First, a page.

So I jumped on a train up to London and took myself off to the Horticultural halls to the RHS's Shades of Autumn Show.

The hall was very colourful, with not only Autumnal shades of flowers and Foliage, but hangings decorating the hall.

I wrote about my visit to the February show with my son in tow, which I really enjoyed, but without him being there this morning, I could ask questions about the things that have been puzzling me this season.

I managed to talk to stall holders about Chrysanthemums (should have cut mine back in July, that's why they are long and leggy). Chillis, - apparently my fave Cherry Bomb isn't available any more as its been bought by monsato, - and I should leave the rest of them on the plant to ripen as they won't do as my tomatoes have done and go red on the window sill.

I also introduced myself to the Plantagogo Heuchera gang, who I know through Twitter, and discussed Vine weevil and how to get them to reroot if the little blighters have eaten the root ball off. Plus I had a lovely chat about Dahlias, which I think are my new favourite plant, and I think will definately be, if the advice I've been given gets my plants through the winter and flowering again next year.

A very successful morning and worth the hours spent playing Monopoly yesterday to get a while to myself.

The show is still on tomorrow (Wednesday) so if you're near Victoria or can spare a couple of hours to get there, it is well worth a visit

Runner beans, - pretty flowers before the food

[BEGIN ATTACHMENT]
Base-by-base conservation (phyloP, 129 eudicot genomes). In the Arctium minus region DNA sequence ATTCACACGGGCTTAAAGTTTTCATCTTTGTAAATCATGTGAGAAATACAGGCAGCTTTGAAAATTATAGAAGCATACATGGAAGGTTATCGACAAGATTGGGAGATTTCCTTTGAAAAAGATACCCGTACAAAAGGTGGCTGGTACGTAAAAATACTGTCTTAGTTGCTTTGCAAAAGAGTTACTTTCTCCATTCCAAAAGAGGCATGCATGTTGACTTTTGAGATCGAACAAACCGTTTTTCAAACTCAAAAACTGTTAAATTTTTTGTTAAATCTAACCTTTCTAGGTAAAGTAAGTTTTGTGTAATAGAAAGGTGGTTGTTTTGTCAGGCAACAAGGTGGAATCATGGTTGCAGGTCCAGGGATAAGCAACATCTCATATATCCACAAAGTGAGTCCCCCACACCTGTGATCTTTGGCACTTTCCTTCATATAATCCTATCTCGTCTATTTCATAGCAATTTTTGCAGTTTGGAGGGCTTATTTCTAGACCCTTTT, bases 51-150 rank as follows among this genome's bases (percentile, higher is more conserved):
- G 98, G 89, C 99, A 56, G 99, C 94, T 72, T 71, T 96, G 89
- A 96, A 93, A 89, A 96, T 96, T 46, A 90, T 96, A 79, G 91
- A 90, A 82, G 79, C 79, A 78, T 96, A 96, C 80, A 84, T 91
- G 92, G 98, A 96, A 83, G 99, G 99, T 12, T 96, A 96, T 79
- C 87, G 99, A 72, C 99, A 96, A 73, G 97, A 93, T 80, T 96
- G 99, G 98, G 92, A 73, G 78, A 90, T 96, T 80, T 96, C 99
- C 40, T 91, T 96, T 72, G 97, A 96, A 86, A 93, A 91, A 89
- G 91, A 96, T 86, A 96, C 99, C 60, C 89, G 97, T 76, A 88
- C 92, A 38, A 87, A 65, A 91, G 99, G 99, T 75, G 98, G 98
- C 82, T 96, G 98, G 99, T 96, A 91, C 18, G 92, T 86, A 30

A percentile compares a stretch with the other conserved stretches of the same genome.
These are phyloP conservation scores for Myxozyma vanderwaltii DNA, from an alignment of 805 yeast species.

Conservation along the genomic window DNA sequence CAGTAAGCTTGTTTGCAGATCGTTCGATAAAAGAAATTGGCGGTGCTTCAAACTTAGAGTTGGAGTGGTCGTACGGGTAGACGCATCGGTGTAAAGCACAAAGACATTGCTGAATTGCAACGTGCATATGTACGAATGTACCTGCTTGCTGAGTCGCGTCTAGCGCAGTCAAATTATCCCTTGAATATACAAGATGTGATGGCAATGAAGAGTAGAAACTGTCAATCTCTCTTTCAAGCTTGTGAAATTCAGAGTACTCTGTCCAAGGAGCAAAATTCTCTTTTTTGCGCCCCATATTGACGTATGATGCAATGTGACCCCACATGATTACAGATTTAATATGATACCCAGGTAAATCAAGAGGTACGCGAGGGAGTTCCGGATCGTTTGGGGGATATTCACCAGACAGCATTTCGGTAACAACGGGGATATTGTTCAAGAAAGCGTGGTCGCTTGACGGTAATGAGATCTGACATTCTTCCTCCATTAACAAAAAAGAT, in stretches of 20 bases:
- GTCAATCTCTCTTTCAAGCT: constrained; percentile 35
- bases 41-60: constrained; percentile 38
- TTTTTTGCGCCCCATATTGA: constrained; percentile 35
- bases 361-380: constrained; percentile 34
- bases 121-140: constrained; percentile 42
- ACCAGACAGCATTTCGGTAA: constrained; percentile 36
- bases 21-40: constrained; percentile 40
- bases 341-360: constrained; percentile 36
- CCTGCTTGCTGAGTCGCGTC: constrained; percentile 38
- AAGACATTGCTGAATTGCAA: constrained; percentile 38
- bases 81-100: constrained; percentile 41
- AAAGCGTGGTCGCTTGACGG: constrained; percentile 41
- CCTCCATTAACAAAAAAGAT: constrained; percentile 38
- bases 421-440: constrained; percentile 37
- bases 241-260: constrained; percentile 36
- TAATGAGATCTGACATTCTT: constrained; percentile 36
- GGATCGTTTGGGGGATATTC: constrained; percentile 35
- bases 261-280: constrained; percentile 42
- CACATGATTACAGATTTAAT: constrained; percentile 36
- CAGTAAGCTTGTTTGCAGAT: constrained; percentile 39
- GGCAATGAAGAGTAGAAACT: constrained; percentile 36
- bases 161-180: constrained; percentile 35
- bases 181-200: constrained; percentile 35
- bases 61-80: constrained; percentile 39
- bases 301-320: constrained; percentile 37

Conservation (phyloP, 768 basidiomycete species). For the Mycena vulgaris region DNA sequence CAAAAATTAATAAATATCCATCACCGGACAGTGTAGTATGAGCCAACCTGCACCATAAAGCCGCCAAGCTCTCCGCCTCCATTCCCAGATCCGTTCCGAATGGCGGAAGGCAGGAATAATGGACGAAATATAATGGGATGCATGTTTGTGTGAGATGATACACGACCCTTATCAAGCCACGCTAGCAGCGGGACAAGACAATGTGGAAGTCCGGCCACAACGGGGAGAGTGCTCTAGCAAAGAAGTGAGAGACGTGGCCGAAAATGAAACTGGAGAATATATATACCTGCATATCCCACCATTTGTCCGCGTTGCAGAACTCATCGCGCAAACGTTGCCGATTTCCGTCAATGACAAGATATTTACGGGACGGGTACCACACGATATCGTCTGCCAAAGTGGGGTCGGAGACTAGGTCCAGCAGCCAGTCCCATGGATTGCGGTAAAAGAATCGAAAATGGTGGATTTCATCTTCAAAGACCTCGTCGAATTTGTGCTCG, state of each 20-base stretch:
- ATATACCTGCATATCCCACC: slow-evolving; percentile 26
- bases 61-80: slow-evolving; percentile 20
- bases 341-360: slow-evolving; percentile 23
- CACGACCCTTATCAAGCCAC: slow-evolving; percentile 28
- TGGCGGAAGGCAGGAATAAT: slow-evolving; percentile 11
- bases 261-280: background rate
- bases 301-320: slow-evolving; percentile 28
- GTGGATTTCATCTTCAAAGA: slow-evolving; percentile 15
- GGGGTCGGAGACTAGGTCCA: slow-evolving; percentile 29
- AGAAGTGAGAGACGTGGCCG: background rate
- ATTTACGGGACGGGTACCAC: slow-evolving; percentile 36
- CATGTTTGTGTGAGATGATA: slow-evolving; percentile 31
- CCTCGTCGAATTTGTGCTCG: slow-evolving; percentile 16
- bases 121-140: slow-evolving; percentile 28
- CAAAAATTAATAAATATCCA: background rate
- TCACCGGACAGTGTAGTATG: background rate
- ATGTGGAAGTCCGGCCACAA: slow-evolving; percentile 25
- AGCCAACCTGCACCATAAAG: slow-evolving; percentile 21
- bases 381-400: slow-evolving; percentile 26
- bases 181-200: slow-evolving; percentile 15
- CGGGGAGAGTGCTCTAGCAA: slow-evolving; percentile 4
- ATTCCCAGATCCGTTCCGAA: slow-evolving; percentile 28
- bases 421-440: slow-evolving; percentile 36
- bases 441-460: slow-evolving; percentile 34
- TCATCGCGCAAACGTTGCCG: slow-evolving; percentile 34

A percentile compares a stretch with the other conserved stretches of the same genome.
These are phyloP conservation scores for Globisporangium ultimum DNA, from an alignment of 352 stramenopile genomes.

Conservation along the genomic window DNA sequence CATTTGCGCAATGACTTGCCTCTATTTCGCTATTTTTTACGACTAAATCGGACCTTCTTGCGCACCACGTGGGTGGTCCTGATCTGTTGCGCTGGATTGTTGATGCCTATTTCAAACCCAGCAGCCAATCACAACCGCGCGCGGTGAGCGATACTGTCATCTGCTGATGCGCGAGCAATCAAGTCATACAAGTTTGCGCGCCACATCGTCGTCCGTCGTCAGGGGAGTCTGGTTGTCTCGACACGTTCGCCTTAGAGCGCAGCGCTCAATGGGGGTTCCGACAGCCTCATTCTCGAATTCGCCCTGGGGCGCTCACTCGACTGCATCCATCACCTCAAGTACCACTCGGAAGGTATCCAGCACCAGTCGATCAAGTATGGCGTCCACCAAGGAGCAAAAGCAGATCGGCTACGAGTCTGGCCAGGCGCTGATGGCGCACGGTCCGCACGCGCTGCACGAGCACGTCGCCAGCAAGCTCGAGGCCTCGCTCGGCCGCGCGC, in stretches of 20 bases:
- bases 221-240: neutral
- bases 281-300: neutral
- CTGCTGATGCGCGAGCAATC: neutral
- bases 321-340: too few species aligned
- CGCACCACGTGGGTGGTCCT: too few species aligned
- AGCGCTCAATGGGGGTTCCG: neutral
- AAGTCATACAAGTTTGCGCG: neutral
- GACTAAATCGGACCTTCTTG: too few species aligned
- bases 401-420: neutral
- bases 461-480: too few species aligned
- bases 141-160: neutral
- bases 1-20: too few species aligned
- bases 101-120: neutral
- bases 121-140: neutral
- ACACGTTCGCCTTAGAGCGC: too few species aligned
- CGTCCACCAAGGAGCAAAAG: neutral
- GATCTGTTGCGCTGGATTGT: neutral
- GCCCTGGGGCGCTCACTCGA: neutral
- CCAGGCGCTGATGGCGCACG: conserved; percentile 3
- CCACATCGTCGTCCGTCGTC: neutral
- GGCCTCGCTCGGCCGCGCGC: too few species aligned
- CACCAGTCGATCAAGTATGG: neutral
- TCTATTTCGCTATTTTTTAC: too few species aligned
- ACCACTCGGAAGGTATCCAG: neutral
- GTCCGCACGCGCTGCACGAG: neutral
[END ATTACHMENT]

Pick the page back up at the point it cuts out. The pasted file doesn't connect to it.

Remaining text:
When I was child, my parents grew fruit and vegetables. Some like the Raspberries and Apples, I was happy to help them with. Some like the Runner beans seemed to come in such abundance, that I remember with a shudder the huge sessions as a teenager of slicing and blanching beans. (to the point where my sister still can't eat them).

I love them fresh and recently picked from the plant, so I just grow a small tepee of them for end of summer Sunday veg. But now I have a dilemma

Runner beans montage for web
because instead of the plain red flowers that my father always had. There are now fantastic tasting beans with different colour flowers, that make your tepees pretty as well as productive.

The 2 tone flowers on the left are in the School garden, and are from seeds given to me by Thompson and Morgan for getting the answers right in a competition. They have the name of EXP09 (experimental?) and  they were sown by children age 5-8. Only one pot out of 45 failed to germinate. Luckily lots of them wanted to take their beans home, so it was only gardening club children that planted them out.

i'll let you know the results of the taste test next week. I'm hoping they fail abysmally. Otherwise they are so pretty that next year i'll end up growing 2 tepees of runner beans, and my son will also grow to shudder at the thought of blanching them for the freezer.

Hydrangeas - wonderful summer flowering shrubs

Because we've had a wet year, the Hydrangeas in this part of Surrey are looking fantastic.

Large shrubs in Shades of pink, purple, blue and white. Hydrangeas are showy late summer flowers.

The colour of the flower will depend on the soil,whether it is acid or alkaline, and whether it has aluminium ions that the plant can take up. Generally a soil pH of 5.5 or less will be able to keep Blue flowers blue. - Soil pH's above that will go pink. There are some trace element products that you can add to the soil to help the take up of the Aluminium Ions. I havn't found them to work in the long term, and here in Horsley, where most soil are neutral, - pink, white and slightly purple Hydrangeas are the order of the day.

Of course they are not only lovely in the summer. The Macrophylla (mophead) and Paniculata seedheads look fantastic in winter sun.Macrophylla seedhead for web

You don't need to prune off the flower heads until well into spring, because they protect the new growth, so I always wait until Wisley have pruned their Hillside Paniculata, in April, before I get out the secateurs.